This is particularly so given that the 2010 election was just the sixth presidential contest since Brazil's 1985 transition to civilian democracy after 21 years of dictatorship. Prior to the 1964 coup d'état that ushered in two decades of military rule, moreover, Brazil had experienced just two decades of democratic politics in the nation's 500 year history—and at that, with only a limited franchise. Indeed, it was only in 1988 that voting became truly universal with the inclusion of illiterate voters in the electorate.

Today, the voting system in Brazil is nearly all electronic (exceptions are made only for the remotest areas). No names appear on the ballot, and electors type in numbers representing the specific code for each candidate. Turnout at elections is high, but voting is mandatory and the failure to vote without justification is punishable by a fine. Voter apathy or displeasure thus is channeled in ways that included the submission of blank or null ballots, or through protest votes.

In addition to the new sophistication of Brazil's elections, the very fact of Lula's presidency, leaving aside his immense popularity, marks an historic shift in Brazilian politics, which had been long dominated by elites.

Lula was born in dire poverty in the rural interior of Brazil's northeastern state of Pernambuco, one of 8 surviving children of a poor rural family. His family migrated to the industrial Southeast state of São Paulo when he was a child. Having only completed schooling to the fourth grade, Lula found work on the streets as a shoe-shine boy and eventually landed an industrial job as a lathe operator where he lost his finger in a workplace accident.

He rose in the metalworkers' union hierarchy, taking a leadership position in the labor movement as it confronted Brazil's military dictatorship in the 1970s, holding strikes and public marches demanding a return to democracy. In 1980 Lula became a founding member of the Workers' Party (Partido dos Trabalhadores, or PT), which gradually rose from a minor presence in Brazil's National Congress to be one of the largest in the legislature.

Such a rise from dire poverty to the highest office in the nation has allowed Lula to connect to the masses of poor Brazilians who have become his electoral base.

By contrast, Dilma Rousseff lacks both the compelling life story and her own broad connections to an electoral base. Born in a middle-class family of a Bulgarian immigrant, Rousseff came of age under the military dictatorship in Brazil and joined other college students in left-wing armed resistance. She was arrested and is said to have endured torture at the hands of the military during her two years of detention.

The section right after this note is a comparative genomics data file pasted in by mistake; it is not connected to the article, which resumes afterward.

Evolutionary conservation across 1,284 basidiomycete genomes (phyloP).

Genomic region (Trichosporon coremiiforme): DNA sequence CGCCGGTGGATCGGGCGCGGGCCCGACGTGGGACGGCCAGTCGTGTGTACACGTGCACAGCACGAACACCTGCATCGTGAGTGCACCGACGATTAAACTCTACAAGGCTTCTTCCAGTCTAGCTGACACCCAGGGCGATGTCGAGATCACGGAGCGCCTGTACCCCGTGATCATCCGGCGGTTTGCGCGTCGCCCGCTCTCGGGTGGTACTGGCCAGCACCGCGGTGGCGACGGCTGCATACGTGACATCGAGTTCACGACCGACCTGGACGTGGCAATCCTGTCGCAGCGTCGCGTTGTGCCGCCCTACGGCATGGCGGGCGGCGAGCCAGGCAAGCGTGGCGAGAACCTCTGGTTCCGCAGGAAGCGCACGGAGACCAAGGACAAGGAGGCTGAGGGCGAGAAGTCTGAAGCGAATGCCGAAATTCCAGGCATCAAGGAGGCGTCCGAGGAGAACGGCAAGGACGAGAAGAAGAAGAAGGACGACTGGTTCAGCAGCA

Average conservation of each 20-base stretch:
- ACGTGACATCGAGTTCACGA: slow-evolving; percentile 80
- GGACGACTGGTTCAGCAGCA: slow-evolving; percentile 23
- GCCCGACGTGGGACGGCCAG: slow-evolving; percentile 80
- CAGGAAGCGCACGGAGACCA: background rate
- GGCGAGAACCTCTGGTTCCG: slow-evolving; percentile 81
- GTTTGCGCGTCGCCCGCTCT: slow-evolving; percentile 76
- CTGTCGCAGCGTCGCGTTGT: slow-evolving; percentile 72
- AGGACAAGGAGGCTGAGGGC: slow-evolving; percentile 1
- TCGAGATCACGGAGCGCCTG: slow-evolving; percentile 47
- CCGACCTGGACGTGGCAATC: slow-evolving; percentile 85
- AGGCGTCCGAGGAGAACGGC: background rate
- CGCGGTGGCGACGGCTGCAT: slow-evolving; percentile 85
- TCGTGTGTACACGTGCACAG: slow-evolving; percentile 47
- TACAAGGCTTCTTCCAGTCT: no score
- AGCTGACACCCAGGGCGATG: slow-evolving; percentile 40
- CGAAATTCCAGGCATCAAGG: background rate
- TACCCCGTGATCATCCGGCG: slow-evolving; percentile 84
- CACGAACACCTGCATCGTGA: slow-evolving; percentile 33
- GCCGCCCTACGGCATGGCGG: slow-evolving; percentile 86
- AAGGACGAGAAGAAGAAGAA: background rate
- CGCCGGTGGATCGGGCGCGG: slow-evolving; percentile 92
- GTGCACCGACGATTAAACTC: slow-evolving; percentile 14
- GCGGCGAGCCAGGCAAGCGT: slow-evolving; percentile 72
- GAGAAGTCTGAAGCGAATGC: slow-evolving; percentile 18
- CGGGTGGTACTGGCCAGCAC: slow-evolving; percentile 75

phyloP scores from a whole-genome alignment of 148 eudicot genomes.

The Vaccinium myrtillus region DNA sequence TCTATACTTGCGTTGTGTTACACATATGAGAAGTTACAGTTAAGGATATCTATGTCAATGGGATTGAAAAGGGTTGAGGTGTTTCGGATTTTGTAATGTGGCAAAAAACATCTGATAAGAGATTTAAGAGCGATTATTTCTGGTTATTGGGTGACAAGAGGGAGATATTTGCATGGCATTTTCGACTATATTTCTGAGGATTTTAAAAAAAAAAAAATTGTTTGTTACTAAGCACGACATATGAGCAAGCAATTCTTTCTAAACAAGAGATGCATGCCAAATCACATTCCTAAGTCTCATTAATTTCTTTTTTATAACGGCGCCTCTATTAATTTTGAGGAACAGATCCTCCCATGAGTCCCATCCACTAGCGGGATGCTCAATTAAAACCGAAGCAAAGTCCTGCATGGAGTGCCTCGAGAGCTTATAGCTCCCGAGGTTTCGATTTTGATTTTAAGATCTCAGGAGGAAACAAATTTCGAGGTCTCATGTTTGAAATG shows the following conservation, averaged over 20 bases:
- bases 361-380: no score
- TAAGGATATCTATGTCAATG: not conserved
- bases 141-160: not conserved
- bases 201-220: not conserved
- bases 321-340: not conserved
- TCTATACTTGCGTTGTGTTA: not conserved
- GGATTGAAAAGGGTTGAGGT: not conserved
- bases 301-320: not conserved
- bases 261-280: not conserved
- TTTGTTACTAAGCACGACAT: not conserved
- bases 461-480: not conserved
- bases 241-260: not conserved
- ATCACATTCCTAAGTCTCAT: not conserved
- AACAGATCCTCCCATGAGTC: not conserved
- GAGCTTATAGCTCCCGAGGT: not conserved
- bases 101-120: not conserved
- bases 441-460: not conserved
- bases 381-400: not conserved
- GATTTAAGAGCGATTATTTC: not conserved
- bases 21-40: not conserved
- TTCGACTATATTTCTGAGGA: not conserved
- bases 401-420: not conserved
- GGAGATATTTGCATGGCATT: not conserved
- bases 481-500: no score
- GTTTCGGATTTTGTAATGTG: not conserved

After her release, Rousseff returned to college and studied economics, and began a career in government service. Rousseff was not a member of the Worker's Party throughout her early career; indeed, she only joined the PT in 2000. Instead, she was linked to the Party of Brazilian Workers (PTB) in which she rose through the bureaucratic ranks as a skillful technocrat.

After joining the PT, Rousseff moved on to national level politics and was appointed Lula's energy minister in 2003. After a corruption scandal in 2005 forced the resignation of José Dirceu, Lula's Chief of Staff (Chefe da Casa Civil), Rousseff was appointed to that position and became the president's chief minister and close advisor.

A New Brazil

Despite the tremendous strides the country has made in recent decades, many challenges remain for the new president. Among them are still-high levels of poverty and inequality, an uneven educational system, and alarming rates of violence.

Not only do vast segments of the Brazilian population remain in conditions of deep poverty, but many have difficulty accessing the social benefits enjoyed by the more affluent, including high quality education and social services.

In the realm of education, Brazil spends approximately the same share of GDP on education as the most affluent countries, but it inverts the typical spending priority, lavishing the lion's share of spending on higher education, which is accessible to just a few, who are generally the more affluent segment of the population.

The next president will also have to confront the problem of violence and weak rule of law. With plans underway for the Olympic games in Rio de Janeiro, the city's high rates of violence—much of it at the hands of drug gangs and informal militias—have drawn international concern.

Homicide rates in Brazil are among the highest in the world, averaging 25.2 for every 100,000 people (compared to 5 for every 100,000 people in the United States). Such violence had doubled between 1980 and 2002, making homicide the leading cause of death for Brazilians age 15-44 earlier this decade.

Yet, like many things in Brazil, violence is quite unevenly distributed, and is improving for some. Whereas the largest metropolitan areas have made great strides in combating violence—the city of São Paulo has experienced a 70% drop in the homicide rate between 1999 and 2008, reaching a rate of 11.23 homicides per 100,000 people in 2009—violence has grown dramatically in smaller cities of the interior, which have seen a 37% rise in the homicide rate in the past decade.

Women and children are also frequently victimized by social violence. A study issued this year found that more than 41,000 women in Brazil were killed in acts of domestic violence between 1997 and 2007—a rate of ten per day. With more than 150 people killed each day in 2005, Brazil's murder rate has compared to some low-intensity war zones.

For many people, moreover, the police offer little security or protection from such violence, and are even perpetrators of it, often with impunity. For many of the poorest citizens, justice thus seems to be reserved for the most affluent.

As she takes over the Presidency, Rousseff thus faces a difficult challenge in quelling such high rates of violence and strengthening the rule of law. These will be crucial for the continuation of Brazil's remarkable achievements in political and economic development.